Taal volcano: hundreds of thousands of fish found dead in lake surrounding volcano

May 28, 2011MANILA, Philippines – Nearly 400 metric tons of milkfish were found floating in Taal Lake in the northern Philippines, local officials said today. Talisay Mayor Zenaida Mendoza said that more or less 375 metric tons of milkfish died since Thursday in 84 fish cages in Sampaloc village of the same town in Batangas province. Zeny Macatangay, Municipal Agriculture Officer of Talisay, said that initial investigation disclosed that the fish death was due to “sudden change of water temperature” in the lake where Taal Volcano is located. Alert Level 2 is still in effect over Taal Volcano, with the interpretation that magma has been intruding towards the surface, the Philippine Institute of Volcanology and Seismology said. Six volcanic earthquakes were recorded in the past 24 hours near the volcano. –Philstar

 

Now we see this is one of the ways volcanoes and hydrothermal vents cause fishkills as I’ve stated before- stay tuned. See underwater volcanoes
This entry was posted in Earth Changes, Earth Watch, High-risk potential hazard zone, Mass animal deaths, Potential Earthchange hotspot, Seismic tremors, Volcano Watch. Bookmark the permalink.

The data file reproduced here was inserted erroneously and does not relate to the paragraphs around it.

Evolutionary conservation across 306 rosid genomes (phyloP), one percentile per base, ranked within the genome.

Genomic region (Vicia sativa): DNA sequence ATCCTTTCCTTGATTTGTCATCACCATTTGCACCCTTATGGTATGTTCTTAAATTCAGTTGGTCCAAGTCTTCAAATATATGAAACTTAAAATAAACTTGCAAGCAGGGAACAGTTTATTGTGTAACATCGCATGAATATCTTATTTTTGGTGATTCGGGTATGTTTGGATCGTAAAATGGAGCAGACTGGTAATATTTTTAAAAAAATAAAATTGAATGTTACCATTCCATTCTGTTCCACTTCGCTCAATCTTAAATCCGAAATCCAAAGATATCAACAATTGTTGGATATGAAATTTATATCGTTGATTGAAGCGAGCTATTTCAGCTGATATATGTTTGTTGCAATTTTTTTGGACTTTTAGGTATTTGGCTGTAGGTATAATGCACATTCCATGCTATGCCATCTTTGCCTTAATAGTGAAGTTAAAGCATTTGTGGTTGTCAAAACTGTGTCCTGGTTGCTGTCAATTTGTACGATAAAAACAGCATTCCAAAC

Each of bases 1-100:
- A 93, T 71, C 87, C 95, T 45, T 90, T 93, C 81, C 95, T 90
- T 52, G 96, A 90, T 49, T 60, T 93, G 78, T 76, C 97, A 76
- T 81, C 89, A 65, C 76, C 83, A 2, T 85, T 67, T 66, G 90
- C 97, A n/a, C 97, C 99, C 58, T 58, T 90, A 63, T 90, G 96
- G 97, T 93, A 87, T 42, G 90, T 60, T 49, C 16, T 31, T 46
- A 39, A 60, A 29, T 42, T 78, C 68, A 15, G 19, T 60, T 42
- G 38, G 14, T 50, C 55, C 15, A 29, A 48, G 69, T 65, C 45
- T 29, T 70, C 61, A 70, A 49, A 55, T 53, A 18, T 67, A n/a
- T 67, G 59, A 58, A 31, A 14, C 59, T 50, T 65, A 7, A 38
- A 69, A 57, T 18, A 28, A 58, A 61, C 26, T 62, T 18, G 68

7 Responses to Taal volcano: hundreds of thousands of fish found dead in lake surrounding volcano

  1. Nickie says:

    Hi Alvin,
    I was just wondering how serious & disruptive could this one could be in today’s world, if there is as big an eruption as there was in 1911?
    Received your book Alvin & find it riveting stuff! It is enlightening, and a ‘must read’ for everyone.
    I frequently find myself wondering just what it takes to wake some people up to what is happening to our world. Some just do not want to see.
    The signs are there for all to see, and are gathering momentum like a snowball.
    Within my family there are only 2 other people who ‘heed’ the warnings, – nobody else wants to know.
    We three have/are making plans for when disaster hits us (as surely it will). I would like to share what I think is one of the most basic & important things to work out & all know & understand in such an event, – next too safety, food, water, shelter.
    The chances of you all being together, loved ones, family etc, is unlikely, so work out & have a basic plan as to how you will link up with each other; work out where your meeting point will be, what route/s you will each try to take, what authorities you will try to notify that you are alive, who will be the main person within your group that you each try to contact or get word to. At the designated main meeting point, lay down extra supplies, as many as you can afford, & add to it on a regular basis. They sound little things I know, but trust me, once the initial impact of a disaster hits, your next thoughts are for your loved ones, and all you want is to be with them & know that they are safe.